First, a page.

Asphalt crack sealing 101

At Jet-Seal we put our customers first, which is why we wanted to write about residential asphalt maintenance so you can better understand what to expect.

This article will help you understand the crack sealing process. A well informed customer tends to be a happy customer. We at Jet-Seal want to do all we can to help make your expectations realistic.

Asphalt maintenance is a comprehensive program consisting of among other things, crack sealing. Jet-Seal uses different asphalt crack sealing products for different applications. For commercial asphalt parking lots we use a hot rubber sealant. This product is the most effective product but there are downsides to using it for residential driveways. Besides the possibility of tracking the biggest reason we hesitate to use a hot rubber sealant is appearance. While even our alternative cold pour product (no heating required) has a contrast to our sealcoat the hot rubber product has a more definitive contrast. Jet-Seal uses Brewer Everlastic, a dark blend of acrylic co-polymers and reinforcing fillers specifically designed to outperform traditional based crack fillers.

Everlastic is fast drying, exhibits minimal shrinkage and remains flexible over a broad temperature range. It can be used to seal cracks up to ½” in width. It quite simply is the best cold pour product on the market.

Crack sealing prevents water from entering the base of the driveway causing structural damage that leads to potholes. Depending on the amount and type of cracks it can be a cost effective way to prolong the life of the asphalt driveway. If a driveway has an excessive amount of cracks it is not cost effective to perform the service. If the cost of the service exceeds the benefits we will tell you. If the cracks are structural in nature we will let you know and advise you on the most cost effective approach to take.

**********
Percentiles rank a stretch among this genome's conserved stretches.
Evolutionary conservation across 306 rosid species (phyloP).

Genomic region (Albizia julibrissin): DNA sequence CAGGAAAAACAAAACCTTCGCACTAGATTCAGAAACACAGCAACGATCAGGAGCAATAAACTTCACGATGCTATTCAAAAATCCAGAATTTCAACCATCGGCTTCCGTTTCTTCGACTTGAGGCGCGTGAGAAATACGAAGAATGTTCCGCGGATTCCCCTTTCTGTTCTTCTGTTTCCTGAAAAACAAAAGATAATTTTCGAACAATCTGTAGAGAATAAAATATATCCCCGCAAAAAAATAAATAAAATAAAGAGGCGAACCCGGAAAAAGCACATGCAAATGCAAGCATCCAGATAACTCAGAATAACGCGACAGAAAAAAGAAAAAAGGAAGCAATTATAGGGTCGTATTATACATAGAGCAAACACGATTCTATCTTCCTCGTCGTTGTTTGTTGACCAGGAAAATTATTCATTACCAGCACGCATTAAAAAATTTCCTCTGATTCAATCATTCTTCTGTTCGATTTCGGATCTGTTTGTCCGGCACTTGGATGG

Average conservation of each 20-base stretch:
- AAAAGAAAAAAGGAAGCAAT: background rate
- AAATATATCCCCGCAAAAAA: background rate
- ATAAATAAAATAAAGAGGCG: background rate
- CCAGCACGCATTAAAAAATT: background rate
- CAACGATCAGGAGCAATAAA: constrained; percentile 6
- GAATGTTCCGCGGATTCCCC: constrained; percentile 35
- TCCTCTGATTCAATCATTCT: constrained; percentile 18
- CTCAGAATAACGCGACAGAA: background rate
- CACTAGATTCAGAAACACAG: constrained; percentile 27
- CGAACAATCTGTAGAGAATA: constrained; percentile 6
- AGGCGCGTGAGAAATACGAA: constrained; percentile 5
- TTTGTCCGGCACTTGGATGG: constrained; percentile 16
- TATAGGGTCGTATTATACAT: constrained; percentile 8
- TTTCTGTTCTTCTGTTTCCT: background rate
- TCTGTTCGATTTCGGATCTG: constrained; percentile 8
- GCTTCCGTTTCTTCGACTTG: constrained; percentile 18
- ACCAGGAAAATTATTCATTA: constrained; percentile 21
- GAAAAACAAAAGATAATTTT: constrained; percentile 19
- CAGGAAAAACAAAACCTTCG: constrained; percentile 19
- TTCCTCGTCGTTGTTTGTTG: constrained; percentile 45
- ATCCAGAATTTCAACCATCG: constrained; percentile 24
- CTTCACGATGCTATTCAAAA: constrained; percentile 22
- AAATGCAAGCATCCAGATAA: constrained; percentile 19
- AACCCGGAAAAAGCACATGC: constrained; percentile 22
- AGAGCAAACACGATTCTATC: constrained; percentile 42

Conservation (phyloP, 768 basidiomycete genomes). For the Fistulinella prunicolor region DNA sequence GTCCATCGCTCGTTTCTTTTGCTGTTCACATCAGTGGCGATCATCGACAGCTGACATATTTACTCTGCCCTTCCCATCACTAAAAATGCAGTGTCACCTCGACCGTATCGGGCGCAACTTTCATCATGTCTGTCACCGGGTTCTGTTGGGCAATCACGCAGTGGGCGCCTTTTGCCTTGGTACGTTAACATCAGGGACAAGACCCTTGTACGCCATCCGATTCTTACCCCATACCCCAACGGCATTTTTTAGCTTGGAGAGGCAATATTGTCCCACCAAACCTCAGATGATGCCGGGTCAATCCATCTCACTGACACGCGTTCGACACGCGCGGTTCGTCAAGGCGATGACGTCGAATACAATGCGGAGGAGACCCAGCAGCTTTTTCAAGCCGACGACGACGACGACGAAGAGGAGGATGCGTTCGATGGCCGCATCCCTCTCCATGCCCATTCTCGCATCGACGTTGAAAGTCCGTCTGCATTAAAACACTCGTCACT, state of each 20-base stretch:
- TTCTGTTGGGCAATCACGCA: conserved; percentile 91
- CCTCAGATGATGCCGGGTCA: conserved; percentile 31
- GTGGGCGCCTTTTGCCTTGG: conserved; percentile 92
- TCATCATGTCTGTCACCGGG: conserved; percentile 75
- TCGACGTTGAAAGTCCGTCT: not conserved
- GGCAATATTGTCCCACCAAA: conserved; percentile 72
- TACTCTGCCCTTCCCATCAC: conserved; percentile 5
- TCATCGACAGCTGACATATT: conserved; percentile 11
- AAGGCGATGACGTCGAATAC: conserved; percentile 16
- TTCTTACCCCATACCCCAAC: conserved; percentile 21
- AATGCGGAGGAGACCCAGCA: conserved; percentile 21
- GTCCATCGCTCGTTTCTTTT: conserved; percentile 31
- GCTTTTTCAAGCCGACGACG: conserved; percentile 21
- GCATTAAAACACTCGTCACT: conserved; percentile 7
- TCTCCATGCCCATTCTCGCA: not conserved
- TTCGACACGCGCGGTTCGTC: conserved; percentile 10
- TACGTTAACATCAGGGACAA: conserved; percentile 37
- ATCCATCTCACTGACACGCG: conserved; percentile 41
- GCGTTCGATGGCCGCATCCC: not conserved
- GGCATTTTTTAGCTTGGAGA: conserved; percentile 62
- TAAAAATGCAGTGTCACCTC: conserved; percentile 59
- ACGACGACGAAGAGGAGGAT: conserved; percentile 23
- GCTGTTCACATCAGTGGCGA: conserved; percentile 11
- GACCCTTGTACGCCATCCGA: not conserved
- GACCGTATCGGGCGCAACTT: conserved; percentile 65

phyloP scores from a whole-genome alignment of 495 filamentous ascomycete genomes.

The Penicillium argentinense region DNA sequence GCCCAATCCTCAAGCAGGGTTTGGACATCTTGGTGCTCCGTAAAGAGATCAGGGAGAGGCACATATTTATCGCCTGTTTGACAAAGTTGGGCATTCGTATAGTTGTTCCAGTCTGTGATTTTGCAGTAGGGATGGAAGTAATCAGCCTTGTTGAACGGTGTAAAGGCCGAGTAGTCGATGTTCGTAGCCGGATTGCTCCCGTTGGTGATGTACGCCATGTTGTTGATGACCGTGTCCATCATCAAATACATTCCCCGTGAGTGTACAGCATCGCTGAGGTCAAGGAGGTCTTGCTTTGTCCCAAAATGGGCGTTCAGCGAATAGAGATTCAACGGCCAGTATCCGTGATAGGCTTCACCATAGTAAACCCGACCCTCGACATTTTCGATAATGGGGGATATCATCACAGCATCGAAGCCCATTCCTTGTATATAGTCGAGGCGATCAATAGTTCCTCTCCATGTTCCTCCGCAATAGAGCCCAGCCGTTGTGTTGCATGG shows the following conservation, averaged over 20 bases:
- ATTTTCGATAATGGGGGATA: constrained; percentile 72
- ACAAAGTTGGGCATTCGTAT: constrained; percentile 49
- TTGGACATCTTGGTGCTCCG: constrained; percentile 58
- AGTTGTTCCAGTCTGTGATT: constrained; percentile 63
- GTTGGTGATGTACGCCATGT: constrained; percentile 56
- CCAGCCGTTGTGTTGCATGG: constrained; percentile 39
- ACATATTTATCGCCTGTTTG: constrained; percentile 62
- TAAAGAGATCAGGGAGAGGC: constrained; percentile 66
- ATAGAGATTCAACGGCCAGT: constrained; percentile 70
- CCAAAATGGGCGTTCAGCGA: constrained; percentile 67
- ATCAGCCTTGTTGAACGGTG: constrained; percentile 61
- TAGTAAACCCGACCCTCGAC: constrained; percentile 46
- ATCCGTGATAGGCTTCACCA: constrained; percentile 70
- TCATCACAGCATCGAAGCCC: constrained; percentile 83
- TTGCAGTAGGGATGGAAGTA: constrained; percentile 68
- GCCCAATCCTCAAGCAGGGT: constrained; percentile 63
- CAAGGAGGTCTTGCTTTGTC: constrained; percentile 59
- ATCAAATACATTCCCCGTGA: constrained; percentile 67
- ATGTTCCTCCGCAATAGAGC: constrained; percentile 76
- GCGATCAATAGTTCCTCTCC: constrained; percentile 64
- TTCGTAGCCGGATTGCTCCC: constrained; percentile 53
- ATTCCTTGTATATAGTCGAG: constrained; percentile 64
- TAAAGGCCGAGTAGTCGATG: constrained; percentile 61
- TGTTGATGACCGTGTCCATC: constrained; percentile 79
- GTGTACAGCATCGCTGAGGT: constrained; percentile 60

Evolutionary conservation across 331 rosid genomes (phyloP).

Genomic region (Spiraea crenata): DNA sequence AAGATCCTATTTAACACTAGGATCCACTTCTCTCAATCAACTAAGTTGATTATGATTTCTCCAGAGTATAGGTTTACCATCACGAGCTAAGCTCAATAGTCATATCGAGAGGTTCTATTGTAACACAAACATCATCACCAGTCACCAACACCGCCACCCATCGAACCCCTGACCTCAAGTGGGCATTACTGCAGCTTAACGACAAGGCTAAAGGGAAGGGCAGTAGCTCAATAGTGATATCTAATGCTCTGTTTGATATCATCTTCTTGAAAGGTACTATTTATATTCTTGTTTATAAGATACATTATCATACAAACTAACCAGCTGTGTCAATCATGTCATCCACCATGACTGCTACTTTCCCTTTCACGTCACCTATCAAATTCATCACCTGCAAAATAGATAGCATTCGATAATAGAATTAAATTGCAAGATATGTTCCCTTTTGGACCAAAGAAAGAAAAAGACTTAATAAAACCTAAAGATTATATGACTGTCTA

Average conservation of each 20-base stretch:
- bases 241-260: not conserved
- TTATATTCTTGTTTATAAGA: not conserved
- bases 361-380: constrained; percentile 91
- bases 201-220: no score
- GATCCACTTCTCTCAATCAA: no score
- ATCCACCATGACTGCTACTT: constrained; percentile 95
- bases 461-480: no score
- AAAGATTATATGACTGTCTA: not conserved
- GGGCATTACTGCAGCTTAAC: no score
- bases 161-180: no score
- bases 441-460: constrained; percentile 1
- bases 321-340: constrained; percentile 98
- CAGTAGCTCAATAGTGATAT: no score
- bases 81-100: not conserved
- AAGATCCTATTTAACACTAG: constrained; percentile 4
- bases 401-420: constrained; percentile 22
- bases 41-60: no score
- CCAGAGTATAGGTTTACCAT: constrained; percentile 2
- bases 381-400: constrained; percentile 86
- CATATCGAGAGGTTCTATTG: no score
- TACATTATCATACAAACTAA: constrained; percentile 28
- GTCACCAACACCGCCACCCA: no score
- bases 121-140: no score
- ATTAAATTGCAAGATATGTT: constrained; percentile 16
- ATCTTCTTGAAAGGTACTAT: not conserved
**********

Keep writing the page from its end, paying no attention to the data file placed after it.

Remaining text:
One of the most important things to understand about crack sealing is that the service is an ongoing maintenance item. Once a crack forms it is not a matter of if it will open back up but a matter of when. The freeze/thaw cycle here in central Ohio is the main culprit of crack seal failure but there are other causes. Water seeping up from the stone base to the surface of the driveway will cause adhesion problems. A ½” crack on the surface could be much wider at the base of the driveway causing the sealant to fail sooner than expected. If this is obvious at the time of the service we will fill the crack with sand before applying the crack sealant. This can sometimes cause a difference in texture and highlight the contrast between the crack sealant and the sealcoat.

Because it is impossible to determine the severity of the crack from its appearance on the surface of the driveway along with the movement due to the freeze thaw cycle we cannot guarantee crack sealing. It is also helpful to understand that just because the crack sealant sinks below the surface of the driveway it doesn’t mean the crack is not sealed.

Finally, if you see tiny surface cracks less than 1/8” in width after our sealcoating process, don’t be alarmed. Most of the time these tiny cracks don’t penetrate the base, and going back to the cost vs. benefit factor (crack sealing is very labor intensive) most of the time every single crack is not going to be addressed.